Welcome to our media room. Here you’ll find press releases to keep you up to date about breast cancer news, events and resources. Our archive, with the most recent announcement at the top, begins here.
Bellingham, Washington – October 1, 2013 – The Breast Milagro, an online resource for breast cancer patient support, information and specialized jewelry, announced today it will donate $5 for each of its Valentina pendants purchased in October to The Young Survivors Coalition (YSC).
The announcement marks the launch of The Breast Milagro’s newly redesigned website and National Breast Cancer Awareness Month.
The Breast Milagro Founder Leslie Jacobson said the decision to support YSC is based in part on its services to an underserved community of breast cancer patients.
“During Breast Cancer Awareness month, we want to highlight the fact that breast cancer strikes women of all ages. Younger women need to be alert to their risk and remain vigilant about breast health,” said Jacobson.
YSC is an international non-profit network of breast cancer survivors and supporters with a focus on the issues and unique concerns of women touched by breast cancer before 40.
Sylvia Bencomo is one such woman.
When she had her first mammogram in 1990 at age 35, the pathologist who analyzed it noted an anomaly. He recommended she have a follow-up mammogram in six months’ time.
However, months later, when Bencomo requested a second mammogram, her concerns were brushed aside. The gynecologist who examined her, relying apparently on standard protocol, told her that mammograms were unnecessary in women younger than 50.
The practice of not screening younger women has been widespread. In fact, in 2009, the US Preventive Services Task Force (USPSTF) proposed that mammograms be limited to women between the ages of 50 and 74.
According to The Breast Milagro medical advisor Dr. Cary S. Kaufman, that recommendation should now be reconsidered. He cites a recent “failure analysis” study by Blake Cady, MD, professor of surgery (emeritus) at Harvard Medical School.
Cady and his colleagues reviewed information about 609 women who were diagnosed with invasive breast cancer between 1990 and 1999 and who ultimately died specifically of breast cancer. Of these women, 71 percent had not been screened within two or more years prior to diagnosis. Remarkably, fifty percent of the deceased were under age 50 when they were diagnosed.
Of these data, Kaufman says, “We have a future concern that less women under 50 will obtain screening which may lead to more breast cancer deaths in women between 40 and 50.”
Bencomo was diagnosed with breast cancer some four years after her first mammogram. A week later, she underwent a radical mastectomy. The cancerous tumor measured almost 2 centimeters.
Fortunately, Bencomo has been a survivor for 19 years. To offer others the support she lacked as a breast cancer patient, she has recently opened The Angel Wellness Boutique in Albuquerque, NM. The shop provides a wide range of specialized products for cancer patients.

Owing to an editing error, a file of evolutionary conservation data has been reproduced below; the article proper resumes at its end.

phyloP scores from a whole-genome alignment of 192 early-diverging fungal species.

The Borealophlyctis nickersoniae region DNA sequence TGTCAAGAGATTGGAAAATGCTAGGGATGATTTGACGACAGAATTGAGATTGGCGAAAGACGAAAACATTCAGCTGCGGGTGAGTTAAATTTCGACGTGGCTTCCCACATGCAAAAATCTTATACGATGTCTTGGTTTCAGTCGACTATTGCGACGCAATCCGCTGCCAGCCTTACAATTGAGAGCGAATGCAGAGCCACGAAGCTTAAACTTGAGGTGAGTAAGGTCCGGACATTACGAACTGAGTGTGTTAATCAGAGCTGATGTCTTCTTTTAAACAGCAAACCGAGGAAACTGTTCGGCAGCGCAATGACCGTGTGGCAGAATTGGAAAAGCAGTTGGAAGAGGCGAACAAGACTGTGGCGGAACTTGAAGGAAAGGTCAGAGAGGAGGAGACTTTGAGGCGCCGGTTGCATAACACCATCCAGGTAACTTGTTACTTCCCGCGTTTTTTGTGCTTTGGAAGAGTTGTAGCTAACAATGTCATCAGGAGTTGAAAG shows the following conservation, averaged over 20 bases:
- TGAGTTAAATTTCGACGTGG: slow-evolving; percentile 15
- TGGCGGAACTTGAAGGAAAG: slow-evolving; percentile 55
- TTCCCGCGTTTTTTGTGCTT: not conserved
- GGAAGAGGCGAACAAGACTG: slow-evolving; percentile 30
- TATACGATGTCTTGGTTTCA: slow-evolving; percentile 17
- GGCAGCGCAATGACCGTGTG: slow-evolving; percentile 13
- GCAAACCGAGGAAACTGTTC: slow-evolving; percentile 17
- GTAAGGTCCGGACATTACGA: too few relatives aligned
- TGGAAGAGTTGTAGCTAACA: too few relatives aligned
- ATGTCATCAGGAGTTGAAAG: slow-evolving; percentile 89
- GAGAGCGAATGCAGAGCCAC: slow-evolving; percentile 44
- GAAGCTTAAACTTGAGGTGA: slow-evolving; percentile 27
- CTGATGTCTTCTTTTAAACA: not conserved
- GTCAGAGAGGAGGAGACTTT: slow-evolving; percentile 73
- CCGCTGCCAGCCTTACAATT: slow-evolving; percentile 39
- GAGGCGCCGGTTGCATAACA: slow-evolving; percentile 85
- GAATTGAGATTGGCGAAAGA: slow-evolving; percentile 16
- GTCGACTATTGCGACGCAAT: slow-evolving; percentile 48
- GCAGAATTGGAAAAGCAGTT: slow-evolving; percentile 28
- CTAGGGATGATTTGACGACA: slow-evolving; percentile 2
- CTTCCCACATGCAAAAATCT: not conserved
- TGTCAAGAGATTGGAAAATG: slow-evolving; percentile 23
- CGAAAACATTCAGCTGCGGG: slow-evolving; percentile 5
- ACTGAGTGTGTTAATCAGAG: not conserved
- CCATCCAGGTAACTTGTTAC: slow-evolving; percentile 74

But Bencomo’s story doesn’t end here.
She has two adult daughters, Lorena and Monica. Because of their mother’s diagnosis at a young age, each of them sought mammograms shortly after turning 30. And, because of their young ages, each of them was discouraged from having the screening by health care professionals.
A short time after she was told a mammogram was unnecessary, Lorena was diagnosed with stage 3 invasive ductal carcinoma at age 31. This is long before the age at which insurance carriers normally authorize routine mammogram. This is a rare and aggressive form of cancer that affects mostly younger Hispanic and African-American women.
Kaufman notes the findings of the Cady study showing that half of the women who died were younger women. This is “due to their common development of more aggressive forms of breast cancer and the common lack of screening mammography in that age group," he said.
The Breast Milagro encourages all women to discuss their individual risk factors with their doctors and together develop a breast cancer screening schedule. For more details on The Breast Milagro resources or to see how purchases of jewelry help fund the fight against breast cancer, visit www.thebreastmilagro.com.
To learn more about the inspiration behind the fine jewelry line featuring this new symbol of faith, hope and healing for those affected by breast cancer, visit www.thebreastmilagro.com
To discover professionally screened books, organizations and information on Breast Health visit www. breastmilagro.org
Young survivor, Sylvia Bencomo with her beautiful - and healthy - daughters Lorena (left) and Monica (middle) who together have a compelling story. To help support treatment resources for thousands of women like them. The Breast Milagro is focusing extra funding toward the Young Survivor's Coalition (YSC) in October.